Hotels in Japan

If you’re looking for Hokkaido’s world-famous powder, the ski-in, ski-out Green Leaf, on Japan’s north island, couldn’t provide a softer landing.

A 16-acre compound installed on the tree-covered Higashiyama Hills just outside of Kyoto, this historic 1890 hotel has hosted kings, queens, presidents, and celebrities.

This 17-room ryokan in Gion, the traditional geisha quarter, holds candlelit evening tea ceremonies and makes a good base for exploring the city's many temples.

Located near Tokyo Station in the Mitsui Tower, the Mandarin Oriental rises above the historical merchant district of Nihonbashi—and enjoys unprecedented city views. Inside lies a sophisticated and modern oasis of calm.

This intimate 1801 ryokan near the Nishiki food market serves owner Haruji Ukai’s seafood kaiseki meals.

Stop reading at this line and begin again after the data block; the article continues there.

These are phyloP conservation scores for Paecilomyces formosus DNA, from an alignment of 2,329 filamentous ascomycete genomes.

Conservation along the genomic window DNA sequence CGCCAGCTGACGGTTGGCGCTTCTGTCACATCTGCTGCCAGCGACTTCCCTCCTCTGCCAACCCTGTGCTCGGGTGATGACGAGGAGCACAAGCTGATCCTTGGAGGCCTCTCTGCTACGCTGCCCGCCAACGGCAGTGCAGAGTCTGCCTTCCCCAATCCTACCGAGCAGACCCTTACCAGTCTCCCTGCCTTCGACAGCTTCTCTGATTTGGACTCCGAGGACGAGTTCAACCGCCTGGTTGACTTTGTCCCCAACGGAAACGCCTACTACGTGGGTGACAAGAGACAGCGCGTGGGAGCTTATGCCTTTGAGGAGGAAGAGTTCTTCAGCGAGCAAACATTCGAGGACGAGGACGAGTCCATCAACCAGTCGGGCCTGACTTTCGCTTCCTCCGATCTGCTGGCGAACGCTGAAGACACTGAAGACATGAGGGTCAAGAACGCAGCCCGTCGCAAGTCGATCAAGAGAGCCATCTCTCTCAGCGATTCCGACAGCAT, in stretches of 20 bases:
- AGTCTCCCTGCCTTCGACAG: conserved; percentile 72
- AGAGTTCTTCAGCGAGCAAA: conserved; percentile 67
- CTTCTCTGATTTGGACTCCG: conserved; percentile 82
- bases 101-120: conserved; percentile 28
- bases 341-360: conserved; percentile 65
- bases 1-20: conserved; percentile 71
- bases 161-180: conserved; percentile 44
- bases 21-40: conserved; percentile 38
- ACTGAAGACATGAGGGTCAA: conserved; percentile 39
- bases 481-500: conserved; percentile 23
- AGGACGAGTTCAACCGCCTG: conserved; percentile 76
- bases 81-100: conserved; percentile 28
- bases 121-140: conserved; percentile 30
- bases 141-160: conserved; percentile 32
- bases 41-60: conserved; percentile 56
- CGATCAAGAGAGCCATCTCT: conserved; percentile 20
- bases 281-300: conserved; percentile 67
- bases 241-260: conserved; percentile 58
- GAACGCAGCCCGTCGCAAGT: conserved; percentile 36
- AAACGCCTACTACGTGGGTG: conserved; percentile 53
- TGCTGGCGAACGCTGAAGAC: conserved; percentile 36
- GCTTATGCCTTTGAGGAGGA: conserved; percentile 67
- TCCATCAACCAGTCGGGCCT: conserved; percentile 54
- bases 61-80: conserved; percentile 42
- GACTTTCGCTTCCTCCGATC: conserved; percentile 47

The Arashiyama neighborhood of Kyoto, full of bamboo groves and Zen temples, is the site of the city’s newest—and most exquisite—ryokan, or traditional inn.

Located on floors 14—17 of a quiet office building in the business district, the Celestine Hotel caters to corporate travelers but provides plenty of amenities for leisure guests, as well.

This hotel puts you on Tokyo's jam-packed shopping street, with many of the city's best restaurants, including the three Michelin–starred Japanese Koju, and L'Osier, by renowned French chef Bruno Menard.